In 568 Alboino, King of the Lombards, brought his Germanic people from the Danube Valley over the Julian Alps and into north-east Italy. Their advance was almost unopposed, and by the end of the following year they had captured all the cities north of the Po apart from Pavia, which they took in 572 and later made their capital. From there bands of Lombards ventured further south, eventually establishing independent duchies at Spoleto and at Benevento. Between the Lombard kingdom in the north and a reduced Roman-Byzantine exarchate in Ravenna, an uneasy coexistence survived for nearly 200 years, long enough for the heartlands of both to become permanently known as Lombardy and Romagna. Yet the Lombard king seldom exercised the far-flung authority of Theodoric. He was king of his own people (rex gentis langobardorum) not King of Italy, and wide areas of the south remained outside his control. Even in the Lombard areas he was frequently opposed by the dukes, not only of Spoleto and Benevento but also several others who governed the duchies or city-territories of the kingdom. So influential were these magnates that towards the end of the sixth century the Lombards experimented for a disastrous, anarchic decade with rule by dukes only.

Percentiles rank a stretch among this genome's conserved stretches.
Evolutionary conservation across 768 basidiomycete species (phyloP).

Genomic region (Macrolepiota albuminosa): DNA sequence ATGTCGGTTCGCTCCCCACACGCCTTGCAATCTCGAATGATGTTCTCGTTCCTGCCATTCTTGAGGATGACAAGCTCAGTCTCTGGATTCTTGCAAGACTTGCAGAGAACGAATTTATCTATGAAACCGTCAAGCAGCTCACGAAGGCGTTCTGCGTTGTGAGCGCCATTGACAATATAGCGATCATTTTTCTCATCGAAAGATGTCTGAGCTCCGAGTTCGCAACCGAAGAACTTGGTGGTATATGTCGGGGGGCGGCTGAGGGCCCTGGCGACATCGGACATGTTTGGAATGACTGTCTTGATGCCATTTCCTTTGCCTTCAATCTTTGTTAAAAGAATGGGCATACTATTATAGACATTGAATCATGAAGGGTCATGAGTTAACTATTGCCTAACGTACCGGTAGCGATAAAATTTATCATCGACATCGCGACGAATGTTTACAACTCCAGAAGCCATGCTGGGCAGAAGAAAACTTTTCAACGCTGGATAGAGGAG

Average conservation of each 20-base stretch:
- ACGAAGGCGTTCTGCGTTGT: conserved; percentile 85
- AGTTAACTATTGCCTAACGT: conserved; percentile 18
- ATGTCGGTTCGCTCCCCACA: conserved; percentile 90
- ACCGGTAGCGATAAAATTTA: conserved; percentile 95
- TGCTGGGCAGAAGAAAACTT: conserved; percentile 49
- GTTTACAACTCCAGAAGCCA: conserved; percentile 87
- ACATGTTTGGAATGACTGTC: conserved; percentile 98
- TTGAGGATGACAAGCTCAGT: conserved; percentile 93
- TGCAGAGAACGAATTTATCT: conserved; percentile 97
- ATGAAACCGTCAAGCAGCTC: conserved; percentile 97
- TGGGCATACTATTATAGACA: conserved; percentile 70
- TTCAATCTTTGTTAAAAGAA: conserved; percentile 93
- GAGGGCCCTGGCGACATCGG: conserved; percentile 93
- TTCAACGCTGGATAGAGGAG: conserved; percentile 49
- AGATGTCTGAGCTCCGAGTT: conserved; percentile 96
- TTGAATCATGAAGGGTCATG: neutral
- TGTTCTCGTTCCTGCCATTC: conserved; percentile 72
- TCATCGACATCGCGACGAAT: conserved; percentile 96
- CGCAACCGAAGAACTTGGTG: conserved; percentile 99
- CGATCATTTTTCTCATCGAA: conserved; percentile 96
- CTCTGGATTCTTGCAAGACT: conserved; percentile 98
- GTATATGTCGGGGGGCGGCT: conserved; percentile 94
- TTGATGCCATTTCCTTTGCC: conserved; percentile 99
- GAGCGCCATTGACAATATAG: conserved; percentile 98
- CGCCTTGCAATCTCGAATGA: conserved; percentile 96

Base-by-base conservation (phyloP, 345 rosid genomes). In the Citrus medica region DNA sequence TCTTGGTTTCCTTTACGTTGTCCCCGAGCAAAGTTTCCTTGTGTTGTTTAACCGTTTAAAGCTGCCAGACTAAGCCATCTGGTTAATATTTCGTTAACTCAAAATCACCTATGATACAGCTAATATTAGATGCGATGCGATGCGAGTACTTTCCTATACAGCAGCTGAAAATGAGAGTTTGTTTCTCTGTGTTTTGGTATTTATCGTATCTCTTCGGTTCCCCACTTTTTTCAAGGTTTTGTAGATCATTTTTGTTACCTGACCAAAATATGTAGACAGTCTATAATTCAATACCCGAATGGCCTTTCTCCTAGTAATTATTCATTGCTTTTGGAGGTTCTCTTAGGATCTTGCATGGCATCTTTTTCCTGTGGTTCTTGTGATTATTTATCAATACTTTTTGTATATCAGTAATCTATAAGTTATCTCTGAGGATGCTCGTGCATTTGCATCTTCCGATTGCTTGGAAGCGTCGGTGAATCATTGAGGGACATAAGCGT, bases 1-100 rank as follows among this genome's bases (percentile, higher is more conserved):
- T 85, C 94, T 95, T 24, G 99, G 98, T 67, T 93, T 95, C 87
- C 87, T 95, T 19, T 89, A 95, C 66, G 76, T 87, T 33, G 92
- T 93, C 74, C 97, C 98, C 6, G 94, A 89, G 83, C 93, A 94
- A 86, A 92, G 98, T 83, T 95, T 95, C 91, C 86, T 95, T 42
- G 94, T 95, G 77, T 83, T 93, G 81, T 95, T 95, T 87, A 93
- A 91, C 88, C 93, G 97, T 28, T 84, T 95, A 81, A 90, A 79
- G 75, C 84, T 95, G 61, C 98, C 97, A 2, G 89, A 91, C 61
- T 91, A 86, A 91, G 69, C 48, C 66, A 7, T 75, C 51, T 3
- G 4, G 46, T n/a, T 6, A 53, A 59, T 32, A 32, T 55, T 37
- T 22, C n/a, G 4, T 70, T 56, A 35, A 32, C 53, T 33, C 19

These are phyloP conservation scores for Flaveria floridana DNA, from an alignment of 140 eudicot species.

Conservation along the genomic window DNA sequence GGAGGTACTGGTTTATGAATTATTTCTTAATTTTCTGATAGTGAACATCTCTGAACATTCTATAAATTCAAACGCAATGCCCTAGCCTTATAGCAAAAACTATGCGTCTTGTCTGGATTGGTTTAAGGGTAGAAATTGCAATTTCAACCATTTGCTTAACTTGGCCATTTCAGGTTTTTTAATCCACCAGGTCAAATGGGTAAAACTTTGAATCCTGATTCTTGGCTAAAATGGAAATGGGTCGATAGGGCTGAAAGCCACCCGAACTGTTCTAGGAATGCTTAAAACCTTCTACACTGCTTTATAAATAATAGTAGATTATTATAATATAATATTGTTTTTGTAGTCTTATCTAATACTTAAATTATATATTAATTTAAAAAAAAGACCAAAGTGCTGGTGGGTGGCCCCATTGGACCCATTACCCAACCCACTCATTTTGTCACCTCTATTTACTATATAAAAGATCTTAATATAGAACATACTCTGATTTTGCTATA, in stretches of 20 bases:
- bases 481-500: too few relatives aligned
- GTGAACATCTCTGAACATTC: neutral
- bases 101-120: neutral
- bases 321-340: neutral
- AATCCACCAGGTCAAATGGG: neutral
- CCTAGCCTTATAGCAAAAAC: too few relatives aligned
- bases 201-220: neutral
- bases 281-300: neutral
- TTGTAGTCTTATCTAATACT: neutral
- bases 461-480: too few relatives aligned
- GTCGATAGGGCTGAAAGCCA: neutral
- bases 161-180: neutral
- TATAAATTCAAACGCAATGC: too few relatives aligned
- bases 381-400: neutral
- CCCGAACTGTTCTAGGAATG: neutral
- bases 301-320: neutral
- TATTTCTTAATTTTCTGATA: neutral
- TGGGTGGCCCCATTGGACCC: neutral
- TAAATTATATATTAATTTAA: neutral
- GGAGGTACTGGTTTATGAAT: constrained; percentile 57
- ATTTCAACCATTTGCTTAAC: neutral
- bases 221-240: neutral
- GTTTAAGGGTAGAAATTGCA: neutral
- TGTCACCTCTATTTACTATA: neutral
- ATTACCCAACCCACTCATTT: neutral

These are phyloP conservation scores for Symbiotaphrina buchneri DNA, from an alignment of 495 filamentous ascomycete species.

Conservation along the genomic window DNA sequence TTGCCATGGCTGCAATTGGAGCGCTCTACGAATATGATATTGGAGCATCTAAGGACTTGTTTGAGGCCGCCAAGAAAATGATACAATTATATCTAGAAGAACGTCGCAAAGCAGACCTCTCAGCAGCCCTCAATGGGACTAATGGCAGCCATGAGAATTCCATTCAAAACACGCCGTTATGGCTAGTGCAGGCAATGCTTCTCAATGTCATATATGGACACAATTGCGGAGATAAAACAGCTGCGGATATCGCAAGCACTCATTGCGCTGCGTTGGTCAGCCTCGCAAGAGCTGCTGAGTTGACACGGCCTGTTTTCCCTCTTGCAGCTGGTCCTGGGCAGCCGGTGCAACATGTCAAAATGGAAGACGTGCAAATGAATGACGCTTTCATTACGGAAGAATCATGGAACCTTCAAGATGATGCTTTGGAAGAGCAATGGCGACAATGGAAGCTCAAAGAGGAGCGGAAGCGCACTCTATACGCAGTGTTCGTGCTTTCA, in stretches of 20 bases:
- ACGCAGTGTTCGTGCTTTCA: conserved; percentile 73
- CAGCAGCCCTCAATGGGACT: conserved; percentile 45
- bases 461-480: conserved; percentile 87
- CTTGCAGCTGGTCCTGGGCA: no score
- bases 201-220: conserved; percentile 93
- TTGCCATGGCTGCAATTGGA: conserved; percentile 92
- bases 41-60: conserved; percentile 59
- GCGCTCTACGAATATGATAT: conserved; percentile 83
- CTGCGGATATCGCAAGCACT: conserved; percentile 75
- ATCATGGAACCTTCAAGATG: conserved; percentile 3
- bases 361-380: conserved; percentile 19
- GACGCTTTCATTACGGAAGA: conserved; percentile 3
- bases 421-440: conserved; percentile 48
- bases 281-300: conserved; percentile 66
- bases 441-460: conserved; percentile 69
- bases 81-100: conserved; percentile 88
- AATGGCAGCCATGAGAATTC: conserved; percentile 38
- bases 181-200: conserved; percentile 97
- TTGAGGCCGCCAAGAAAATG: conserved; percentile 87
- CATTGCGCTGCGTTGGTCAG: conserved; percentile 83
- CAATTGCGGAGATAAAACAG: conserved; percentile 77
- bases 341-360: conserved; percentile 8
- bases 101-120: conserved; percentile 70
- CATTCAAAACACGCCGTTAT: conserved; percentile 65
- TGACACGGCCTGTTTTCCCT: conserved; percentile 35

Byzantine power began to crumble in the north and centre of the peninsula early in the eighth century. In 727 Ravenna rebelled against the Byzantine prohibition of icons and killed the exarch; a generation later, it fell to the Lombards, thus ending its three and a half centuries of glory as the capital of the Roman Empire, of the Ostrogothic kingdom and of Byzantine Italy. Yet in the south the Byzantine Empire held on for longer than the Lombards in the north and even managed to expand its territory: at the beginning of the eleventh century its dominions in Italy included Apulia, Lucania and Calabria, all of them under the ecclesiastical control of Constantinople rather than Rome. Byzantium had possessed Sicily too, and Syracuse, one of the greatest cities of the Mediterranean, had briefly been its capital in the seventh century; but Arab invaders from north Africa had subsequently conquered the island, and Taormina, the last toehold, had capitulated in 902. Muslim armies also succeeded in seizing several cities in Apulia and in establishing an emirate based in Bari in 841. They were eventually driven out by Christian forces, and Bari became the imperial headquarters in Italy for a further two centuries. But in 1071 the Byzantines suffered two defeats at the extremities of their empire, in the east by the Seljuk Turks and in the west by Norman knights, who captured Bari and went on to build themselves a sturdy kingdom in southern Italy.